Construction Skills Shortages and the Apprenticeship Levy

In March of this year, Thatcher Associates wrote a piece for the Bristol Business Post. We looked into the issue of skills shortages in the construction industry and how the Apprenticeship Levy was likely to influence these shortages.

Considering it’s now a few months on and the Apprenticeship Levy is officially in full swing, we thought we’d re-visit our Bristol Business Post piece and look at the impacts that the Apprenticeship Levy seems to have had so far.

Bridging the Skills Gap

Here at Thatcher Associates, we see first-hand the need for the construction industry to find the skills to sustain continued growth and development throughout the sector; a sector in constant need of skilled professionals whom are required to meet the necessities of the nation’s infrastructure needs.

In response to the current skills gap, it’s clear that there is a real need for investment in training in order to prepare the next generation of professionals to drive the industries future prosperity; without which, we are likely to witness fundamental negative impacts in the long-run.

As we know, April saw the introduction of the Apprenticeship Levy. The levy is designed to support apprenticeships across a wide range of industries (construction of course included) in order to replace taxpayer funding – highlighting the importance of vocational education throughout the UK.

The Impact of the Apprenticeship Levy

So, the largest companies and biggest earners in construction (that’s about 1% of the companies currently registered with the CIOB) have begun to pay out for the levy – but what can be said for the scheme so far and how are companies currently trying to make the most out of it?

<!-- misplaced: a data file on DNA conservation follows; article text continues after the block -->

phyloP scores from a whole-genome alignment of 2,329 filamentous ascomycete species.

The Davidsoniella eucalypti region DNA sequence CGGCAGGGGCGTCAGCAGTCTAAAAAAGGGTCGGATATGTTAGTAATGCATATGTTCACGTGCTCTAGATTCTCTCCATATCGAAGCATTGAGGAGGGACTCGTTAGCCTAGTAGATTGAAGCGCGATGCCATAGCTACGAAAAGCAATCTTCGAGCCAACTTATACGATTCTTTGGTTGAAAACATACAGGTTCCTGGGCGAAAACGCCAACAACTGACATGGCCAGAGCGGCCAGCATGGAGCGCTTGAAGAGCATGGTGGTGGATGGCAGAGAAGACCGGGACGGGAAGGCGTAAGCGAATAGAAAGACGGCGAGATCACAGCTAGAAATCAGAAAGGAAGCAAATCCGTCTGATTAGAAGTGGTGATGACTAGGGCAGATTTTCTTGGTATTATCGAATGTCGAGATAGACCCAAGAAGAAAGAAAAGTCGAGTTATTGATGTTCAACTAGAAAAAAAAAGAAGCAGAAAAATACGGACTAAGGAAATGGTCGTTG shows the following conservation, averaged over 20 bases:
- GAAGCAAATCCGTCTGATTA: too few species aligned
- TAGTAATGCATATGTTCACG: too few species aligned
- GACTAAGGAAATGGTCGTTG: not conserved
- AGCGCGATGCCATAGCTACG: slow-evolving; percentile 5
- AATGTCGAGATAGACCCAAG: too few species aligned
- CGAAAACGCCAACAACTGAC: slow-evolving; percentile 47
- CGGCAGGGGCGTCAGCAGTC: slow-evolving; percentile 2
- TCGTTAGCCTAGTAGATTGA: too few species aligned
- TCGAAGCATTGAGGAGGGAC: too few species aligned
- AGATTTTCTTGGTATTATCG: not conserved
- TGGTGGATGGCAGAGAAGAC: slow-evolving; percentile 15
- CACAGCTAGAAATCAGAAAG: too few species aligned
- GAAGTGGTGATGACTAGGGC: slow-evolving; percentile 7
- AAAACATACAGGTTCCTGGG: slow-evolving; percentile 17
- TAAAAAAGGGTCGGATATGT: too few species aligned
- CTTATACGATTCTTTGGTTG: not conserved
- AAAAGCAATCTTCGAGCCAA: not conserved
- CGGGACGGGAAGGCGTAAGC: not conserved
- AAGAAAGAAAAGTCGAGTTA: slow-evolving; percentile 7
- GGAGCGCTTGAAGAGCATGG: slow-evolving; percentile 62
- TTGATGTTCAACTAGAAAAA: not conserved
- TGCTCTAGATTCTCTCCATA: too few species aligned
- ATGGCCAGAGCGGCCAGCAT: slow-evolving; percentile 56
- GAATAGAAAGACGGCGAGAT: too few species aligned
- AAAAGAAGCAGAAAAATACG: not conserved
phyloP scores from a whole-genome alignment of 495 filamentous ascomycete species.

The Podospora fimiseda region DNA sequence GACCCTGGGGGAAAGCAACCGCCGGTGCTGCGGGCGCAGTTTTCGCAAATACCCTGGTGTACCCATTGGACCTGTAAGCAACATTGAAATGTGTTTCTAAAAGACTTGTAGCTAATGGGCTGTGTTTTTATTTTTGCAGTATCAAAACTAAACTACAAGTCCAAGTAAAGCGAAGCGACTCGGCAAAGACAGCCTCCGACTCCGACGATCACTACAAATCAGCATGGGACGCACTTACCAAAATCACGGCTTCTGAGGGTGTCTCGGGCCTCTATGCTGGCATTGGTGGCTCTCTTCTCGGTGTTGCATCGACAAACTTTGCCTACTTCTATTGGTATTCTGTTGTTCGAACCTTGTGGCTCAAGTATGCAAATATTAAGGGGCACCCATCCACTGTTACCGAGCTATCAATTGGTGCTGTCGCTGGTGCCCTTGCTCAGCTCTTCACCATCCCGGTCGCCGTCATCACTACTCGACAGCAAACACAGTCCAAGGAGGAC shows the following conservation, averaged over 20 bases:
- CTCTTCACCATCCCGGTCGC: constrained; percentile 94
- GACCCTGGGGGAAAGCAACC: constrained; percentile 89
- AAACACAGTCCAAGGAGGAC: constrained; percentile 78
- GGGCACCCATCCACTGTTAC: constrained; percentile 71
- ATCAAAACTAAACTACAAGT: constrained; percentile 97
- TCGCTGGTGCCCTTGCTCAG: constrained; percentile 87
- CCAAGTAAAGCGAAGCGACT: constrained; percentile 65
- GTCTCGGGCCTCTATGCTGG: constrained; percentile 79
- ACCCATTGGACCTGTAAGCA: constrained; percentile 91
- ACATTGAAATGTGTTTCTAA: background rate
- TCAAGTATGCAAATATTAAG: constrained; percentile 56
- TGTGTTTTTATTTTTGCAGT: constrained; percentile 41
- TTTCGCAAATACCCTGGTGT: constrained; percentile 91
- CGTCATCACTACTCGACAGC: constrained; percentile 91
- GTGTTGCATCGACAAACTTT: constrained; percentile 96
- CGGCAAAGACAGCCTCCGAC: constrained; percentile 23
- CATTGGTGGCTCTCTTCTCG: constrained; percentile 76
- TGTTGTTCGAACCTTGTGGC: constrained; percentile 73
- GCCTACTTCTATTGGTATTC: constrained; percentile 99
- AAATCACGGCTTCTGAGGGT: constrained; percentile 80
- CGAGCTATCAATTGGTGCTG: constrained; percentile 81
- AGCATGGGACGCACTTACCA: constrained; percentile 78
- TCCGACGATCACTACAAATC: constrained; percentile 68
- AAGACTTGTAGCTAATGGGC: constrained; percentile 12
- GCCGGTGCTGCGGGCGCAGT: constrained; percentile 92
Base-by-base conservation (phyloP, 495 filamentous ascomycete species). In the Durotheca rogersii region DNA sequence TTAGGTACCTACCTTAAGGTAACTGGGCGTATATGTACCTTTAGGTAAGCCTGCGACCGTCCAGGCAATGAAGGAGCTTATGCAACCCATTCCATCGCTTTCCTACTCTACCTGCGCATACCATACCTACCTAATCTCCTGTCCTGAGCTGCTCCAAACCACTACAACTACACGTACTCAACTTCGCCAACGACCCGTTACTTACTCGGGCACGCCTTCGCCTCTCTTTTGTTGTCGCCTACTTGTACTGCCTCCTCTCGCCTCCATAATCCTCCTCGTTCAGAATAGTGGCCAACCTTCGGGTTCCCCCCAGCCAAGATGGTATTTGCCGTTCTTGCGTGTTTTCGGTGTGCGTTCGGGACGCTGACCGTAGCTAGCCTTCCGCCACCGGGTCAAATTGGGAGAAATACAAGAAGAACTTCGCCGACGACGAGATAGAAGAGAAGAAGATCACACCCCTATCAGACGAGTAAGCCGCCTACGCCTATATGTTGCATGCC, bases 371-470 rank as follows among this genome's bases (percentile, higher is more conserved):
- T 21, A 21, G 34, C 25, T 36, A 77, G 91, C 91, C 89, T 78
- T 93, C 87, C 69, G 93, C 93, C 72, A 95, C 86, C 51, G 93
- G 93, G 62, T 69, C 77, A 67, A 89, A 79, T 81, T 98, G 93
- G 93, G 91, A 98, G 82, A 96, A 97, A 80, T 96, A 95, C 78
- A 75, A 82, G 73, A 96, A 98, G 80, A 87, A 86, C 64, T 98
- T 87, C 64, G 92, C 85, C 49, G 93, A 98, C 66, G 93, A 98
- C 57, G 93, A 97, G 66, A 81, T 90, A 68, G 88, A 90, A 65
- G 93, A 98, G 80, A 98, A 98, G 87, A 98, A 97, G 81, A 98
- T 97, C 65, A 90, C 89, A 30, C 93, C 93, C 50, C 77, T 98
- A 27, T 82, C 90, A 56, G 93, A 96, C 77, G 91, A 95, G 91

Although many construction and property companies have been investing in apprenticeships for a while; for some, the Apprenticeship Levy will have provoked their very first involvement with an apprentice - so ultimately, investing in future talent has begun to be increasingly viewed as good business sense.

“Targeting employment opportunities with 16-18-year-olds means you’re getting the pick of the best talent out there; people that age are at their peak for learning and developing skills.”

It has been suggested that although the levy has so far been seen in a largely positive light, especially within the construction industry, something needs to be done about public perceptions of apprenticeships which can so often be negative – this must change in order for the benefits of the levy to be maximised.

For many within the construction industry, the main impact so far has been that companies have had to shine a light on their apprenticeship strategies – forced to enhance and develop the professional development of their workforce in general.

Considering the short amount of time that the levy has been in action, really, one of the biggest impacts has probably been the change in opinions surrounding apprenticeships within the industry. It looks as though the industry increasingly understands the benefits of vocational training. 

Of course, in a few months’ time, we’re likely to see many more impacts that the levy will encourage.

If you’d like to read our piece in the Bristol Business Post, you can find it by following this link and heading over to page 26.

What are your thoughts on the Apprenticeship Levy? Do you feel as though it’s had much of an impact? Tweet us your thoughts: @ThatcherAssoc.